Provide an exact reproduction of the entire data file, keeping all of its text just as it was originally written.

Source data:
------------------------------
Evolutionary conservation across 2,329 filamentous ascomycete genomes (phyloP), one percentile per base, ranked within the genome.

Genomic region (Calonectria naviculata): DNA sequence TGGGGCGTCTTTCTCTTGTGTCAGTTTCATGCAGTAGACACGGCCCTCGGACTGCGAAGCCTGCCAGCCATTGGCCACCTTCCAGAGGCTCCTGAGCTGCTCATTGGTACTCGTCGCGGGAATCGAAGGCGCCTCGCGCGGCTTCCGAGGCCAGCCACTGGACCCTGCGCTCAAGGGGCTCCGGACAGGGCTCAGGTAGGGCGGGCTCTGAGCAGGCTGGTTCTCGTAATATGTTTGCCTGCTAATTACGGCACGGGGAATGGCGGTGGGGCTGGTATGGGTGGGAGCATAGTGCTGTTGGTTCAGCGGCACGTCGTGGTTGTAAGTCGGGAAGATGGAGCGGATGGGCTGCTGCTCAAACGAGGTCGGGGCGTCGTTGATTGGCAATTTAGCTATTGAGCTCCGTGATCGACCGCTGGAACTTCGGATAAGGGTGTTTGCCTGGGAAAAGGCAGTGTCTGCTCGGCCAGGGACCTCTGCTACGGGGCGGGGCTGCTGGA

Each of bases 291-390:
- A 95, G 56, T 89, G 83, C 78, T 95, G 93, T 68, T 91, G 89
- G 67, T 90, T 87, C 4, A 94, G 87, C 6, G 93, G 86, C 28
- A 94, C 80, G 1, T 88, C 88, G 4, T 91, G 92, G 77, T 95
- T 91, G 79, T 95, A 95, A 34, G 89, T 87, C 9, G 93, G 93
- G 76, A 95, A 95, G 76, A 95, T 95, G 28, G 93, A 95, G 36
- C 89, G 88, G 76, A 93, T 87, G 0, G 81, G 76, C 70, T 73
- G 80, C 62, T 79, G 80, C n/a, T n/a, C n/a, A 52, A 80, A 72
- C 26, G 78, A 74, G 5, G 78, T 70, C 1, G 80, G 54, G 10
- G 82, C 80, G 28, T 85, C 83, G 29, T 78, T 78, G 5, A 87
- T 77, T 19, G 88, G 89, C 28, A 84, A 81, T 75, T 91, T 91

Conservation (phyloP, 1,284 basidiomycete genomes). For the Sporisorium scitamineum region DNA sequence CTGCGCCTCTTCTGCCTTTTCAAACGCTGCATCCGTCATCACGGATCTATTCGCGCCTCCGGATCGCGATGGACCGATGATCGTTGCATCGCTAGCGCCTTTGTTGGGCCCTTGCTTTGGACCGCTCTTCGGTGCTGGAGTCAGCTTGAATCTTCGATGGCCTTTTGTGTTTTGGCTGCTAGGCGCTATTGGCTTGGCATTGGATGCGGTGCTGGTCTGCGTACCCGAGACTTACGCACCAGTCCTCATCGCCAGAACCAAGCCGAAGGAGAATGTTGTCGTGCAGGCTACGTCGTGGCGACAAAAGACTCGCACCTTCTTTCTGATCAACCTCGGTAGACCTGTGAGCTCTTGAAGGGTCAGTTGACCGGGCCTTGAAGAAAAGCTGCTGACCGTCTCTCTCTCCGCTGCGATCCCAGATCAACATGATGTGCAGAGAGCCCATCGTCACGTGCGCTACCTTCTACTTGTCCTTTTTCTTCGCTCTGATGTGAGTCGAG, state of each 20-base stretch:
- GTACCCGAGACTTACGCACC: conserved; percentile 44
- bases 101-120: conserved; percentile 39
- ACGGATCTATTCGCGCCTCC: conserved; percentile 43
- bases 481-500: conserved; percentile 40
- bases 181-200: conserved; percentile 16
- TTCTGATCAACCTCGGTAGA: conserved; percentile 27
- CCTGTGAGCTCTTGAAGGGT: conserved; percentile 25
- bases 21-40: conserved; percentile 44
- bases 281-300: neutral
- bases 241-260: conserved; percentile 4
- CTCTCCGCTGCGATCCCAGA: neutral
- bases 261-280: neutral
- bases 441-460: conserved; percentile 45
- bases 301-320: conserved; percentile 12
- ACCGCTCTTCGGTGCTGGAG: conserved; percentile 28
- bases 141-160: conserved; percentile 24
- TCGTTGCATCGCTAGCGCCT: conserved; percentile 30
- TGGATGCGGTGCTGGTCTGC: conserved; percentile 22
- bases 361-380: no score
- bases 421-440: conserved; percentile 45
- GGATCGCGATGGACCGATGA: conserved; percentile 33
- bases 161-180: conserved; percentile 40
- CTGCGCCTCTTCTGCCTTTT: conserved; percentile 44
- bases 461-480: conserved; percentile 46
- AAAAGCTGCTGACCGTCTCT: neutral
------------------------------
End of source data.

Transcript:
Evolutionary conservation across 2,329 filamentous ascomycete genomes (phyloP), one percentile per base, ranked within the genome.

Genomic region (Calonectria naviculata): DNA sequence TGGGGCGTCTTTCTCTTGTGTCAGTTTCATGCAGTAGACACGGCCCTCGGACTGCGAAGCCTGCCAGCCATTGGCCACCTTCCAGAGGCTCCTGAGCTGCTCATTGGTACTCGTCGCGGGAATCGAAGGCGCCTCGCGCGGCTTCCGAGGCCAGCCACTGGACCCTGCGCTCAAGGGGCTCCGGACAGGGCTCAGGTAGGGCGGGCTCTGAGCAGGCTGGTTCTCGTAATATGTTTGCCTGCTAATTACGGCACGGGGAATGGCGGTGGGGCTGGTATGGGTGGGAGCATAGTGCTGTTGGTTCAGCGGCACGTCGTGGTTGTAAGTCGGGAAGATGGAGCGGATGGGCTGCTGCTCAAACGAGGTCGGGGCGTCGTTGATTGGCAATTTAGCTATTGAGCTCCGTGATCGACCGCTGGAACTTCGGATAAGGGTGTTTGCCTGGGAAAAGGCAGTGTCTGCTCGGCCAGGGACCTCTGCTACGGGGCGGGGCTGCTGGA

Each of bases 291-390:
- A 95, G 56, T 89, G 83, C 78, T 95, G 93, T 68, T 91, G 89
- G 67, T 90, T 87, C 4, A 94, G 87, C 6, G 93, G 86, C 28
- A 94, C 80, G 1, T 88, C 88, G 4, T 91, G 92, G 77, T 95
- T 91, G 79, T 95, A 95, A 34, G 89, T 87, C 9, G 93, G 93
- G 76, A 95, A 95, G 76, A 95, T 95, G 28, G 93, A 95, G 36
- C 89, G 88, G 76, A 93, T 87, G 0, G 81, G 76, C 70, T 73
- G 80, C 62, T 79, G 80, C n/a, T n/a, C n/a, A 52, A 80, A 72
- C 26, G 78, A 74, G 5, G 78, T 70, C 1, G 80, G 54, G 10
- G 82, C 80, G 28, T 85, C 83, G 29, T 78, T 78, G 5, A 87
- T 77, T 19, G 88, G 89, C 28, A 84, A 81, T 75, T 91, T 91

Conservation (phyloP, 1,284 basidiomycete genomes). For the Sporisorium scitamineum region DNA sequence CTGCGCCTCTTCTGCCTTTTCAAACGCTGCATCCGTCATCACGGATCTATTCGCGCCTCCGGATCGCGATGGACCGATGATCGTTGCATCGCTAGCGCCTTTGTTGGGCCCTTGCTTTGGACCGCTCTTCGGTGCTGGAGTCAGCTTGAATCTTCGATGGCCTTTTGTGTTTTGGCTGCTAGGCGCTATTGGCTTGGCATTGGATGCGGTGCTGGTCTGCGTACCCGAGACTTACGCACCAGTCCTCATCGCCAGAACCAAGCCGAAGGAGAATGTTGTCGTGCAGGCTACGTCGTGGCGACAAAAGACTCGCACCTTCTTTCTGATCAACCTCGGTAGACCTGTGAGCTCTTGAAGGGTCAGTTGACCGGGCCTTGAAGAAAAGCTGCTGACCGTCTCTCTCTCCGCTGCGATCCCAGATCAACATGATGTGCAGAGAGCCCATCGTCACGTGCGCTACCTTCTACTTGTCCTTTTTCTTCGCTCTGATGTGAGTCGAG, state of each 20-base stretch:
- GTACCCGAGACTTACGCACC: conserved; percentile 44
- bases 101-120: conserved; percentile 39
- ACGGATCTATTCGCGCCTCC: conserved; percentile 43
- bases 481-500: conserved; percentile 40
- bases 181-200: conserved; percentile 16
- TTCTGATCAACCTCGGTAGA: conserved; percentile 27
- CCTGTGAGCTCTTGAAGGGT: conserved; percentile 25
- bases 21-40: conserved; percentile 44
- bases 281-300: neutral
- bases 241-260: conserved; percentile 4
- CTCTCCGCTGCGATCCCAGA: neutral
- bases 261-280: neutral
- bases 441-460: conserved; percentile 45
- bases 301-320: conserved; percentile 12
- ACCGCTCTTCGGTGCTGGAG: conserved; percentile 28
- bases 141-160: conserved; percentile 24
- TCGTTGCATCGCTAGCGCCT: conserved; percentile 30
- TGGATGCGGTGCTGGTCTGC: conserved; percentile 22
- bases 361-380: no score
- bases 421-440: conserved; percentile 45
- GGATCGCGATGGACCGATGA: conserved; percentile 33
- bases 161-180: conserved; percentile 40
- CTGCGCCTCTTCTGCCTTTT: conserved; percentile 44
- bases 461-480: conserved; percentile 46
- AAAAGCTGCTGACCGTCTCT: neutral